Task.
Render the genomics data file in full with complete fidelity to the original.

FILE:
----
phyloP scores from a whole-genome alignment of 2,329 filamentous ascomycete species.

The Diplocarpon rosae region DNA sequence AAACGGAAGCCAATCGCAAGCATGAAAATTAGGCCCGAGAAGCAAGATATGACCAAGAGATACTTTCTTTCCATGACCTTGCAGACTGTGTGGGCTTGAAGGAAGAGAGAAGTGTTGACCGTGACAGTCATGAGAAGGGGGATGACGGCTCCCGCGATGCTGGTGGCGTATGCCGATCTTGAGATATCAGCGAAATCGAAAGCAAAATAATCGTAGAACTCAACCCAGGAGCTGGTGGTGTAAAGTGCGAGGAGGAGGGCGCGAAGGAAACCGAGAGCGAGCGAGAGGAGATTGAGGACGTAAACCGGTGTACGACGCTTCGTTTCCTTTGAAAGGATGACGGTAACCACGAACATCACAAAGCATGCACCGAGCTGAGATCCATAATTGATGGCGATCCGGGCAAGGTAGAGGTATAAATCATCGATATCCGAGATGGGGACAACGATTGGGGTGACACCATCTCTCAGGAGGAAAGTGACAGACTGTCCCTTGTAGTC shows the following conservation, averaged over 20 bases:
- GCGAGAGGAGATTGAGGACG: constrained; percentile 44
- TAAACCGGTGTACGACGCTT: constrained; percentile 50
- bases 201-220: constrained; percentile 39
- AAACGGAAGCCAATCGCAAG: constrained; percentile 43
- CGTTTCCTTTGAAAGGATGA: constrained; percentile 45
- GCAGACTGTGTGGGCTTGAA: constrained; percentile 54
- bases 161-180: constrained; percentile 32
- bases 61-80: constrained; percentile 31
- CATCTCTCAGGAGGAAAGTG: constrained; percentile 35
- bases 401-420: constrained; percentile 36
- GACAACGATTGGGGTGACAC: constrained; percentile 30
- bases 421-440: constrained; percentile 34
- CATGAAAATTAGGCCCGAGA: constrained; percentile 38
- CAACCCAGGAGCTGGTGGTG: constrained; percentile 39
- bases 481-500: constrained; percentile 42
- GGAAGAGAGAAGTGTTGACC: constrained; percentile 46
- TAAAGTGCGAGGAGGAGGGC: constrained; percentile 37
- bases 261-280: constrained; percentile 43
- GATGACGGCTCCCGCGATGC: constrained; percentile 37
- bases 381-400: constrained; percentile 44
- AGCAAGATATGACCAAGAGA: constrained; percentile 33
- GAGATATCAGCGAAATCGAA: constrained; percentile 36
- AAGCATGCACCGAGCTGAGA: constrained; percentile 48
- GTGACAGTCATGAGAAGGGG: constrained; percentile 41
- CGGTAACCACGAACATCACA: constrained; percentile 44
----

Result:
phyloP scores from a whole-genome alignment of 2,329 filamentous ascomycete species.

The Diplocarpon rosae region DNA sequence AAACGGAAGCCAATCGCAAGCATGAAAATTAGGCCCGAGAAGCAAGATATGACCAAGAGATACTTTCTTTCCATGACCTTGCAGACTGTGTGGGCTTGAAGGAAGAGAGAAGTGTTGACCGTGACAGTCATGAGAAGGGGGATGACGGCTCCCGCGATGCTGGTGGCGTATGCCGATCTTGAGATATCAGCGAAATCGAAAGCAAAATAATCGTAGAACTCAACCCAGGAGCTGGTGGTGTAAAGTGCGAGGAGGAGGGCGCGAAGGAAACCGAGAGCGAGCGAGAGGAGATTGAGGACGTAAACCGGTGTACGACGCTTCGTTTCCTTTGAAAGGATGACGGTAACCACGAACATCACAAAGCATGCACCGAGCTGAGATCCATAATTGATGGCGATCCGGGCAAGGTAGAGGTATAAATCATCGATATCCGAGATGGGGACAACGATTGGGGTGACACCATCTCTCAGGAGGAAAGTGACAGACTGTCCCTTGTAGTC shows the following conservation, averaged over 20 bases:
- GCGAGAGGAGATTGAGGACG: constrained; percentile 44
- TAAACCGGTGTACGACGCTT: constrained; percentile 50
- bases 201-220: constrained; percentile 39
- AAACGGAAGCCAATCGCAAG: constrained; percentile 43
- CGTTTCCTTTGAAAGGATGA: constrained; percentile 45
- GCAGACTGTGTGGGCTTGAA: constrained; percentile 54
- bases 161-180: constrained; percentile 32
- bases 61-80: constrained; percentile 31
- CATCTCTCAGGAGGAAAGTG: constrained; percentile 35
- bases 401-420: constrained; percentile 36
- GACAACGATTGGGGTGACAC: constrained; percentile 30
- bases 421-440: constrained; percentile 34
- CATGAAAATTAGGCCCGAGA: constrained; percentile 38
- CAACCCAGGAGCTGGTGGTG: constrained; percentile 39
- bases 481-500: constrained; percentile 42
- GGAAGAGAGAAGTGTTGACC: constrained; percentile 46
- TAAAGTGCGAGGAGGAGGGC: constrained; percentile 37
- bases 261-280: constrained; percentile 43
- GATGACGGCTCCCGCGATGC: constrained; percentile 37
- bases 381-400: constrained; percentile 44
- AGCAAGATATGACCAAGAGA: constrained; percentile 33
- GAGATATCAGCGAAATCGAA: constrained; percentile 36
- AAGCATGCACCGAGCTGAGA: constrained; percentile 48
- GTGACAGTCATGAGAAGGGG: constrained; percentile 41
- CGGTAACCACGAACATCACA: constrained; percentile 44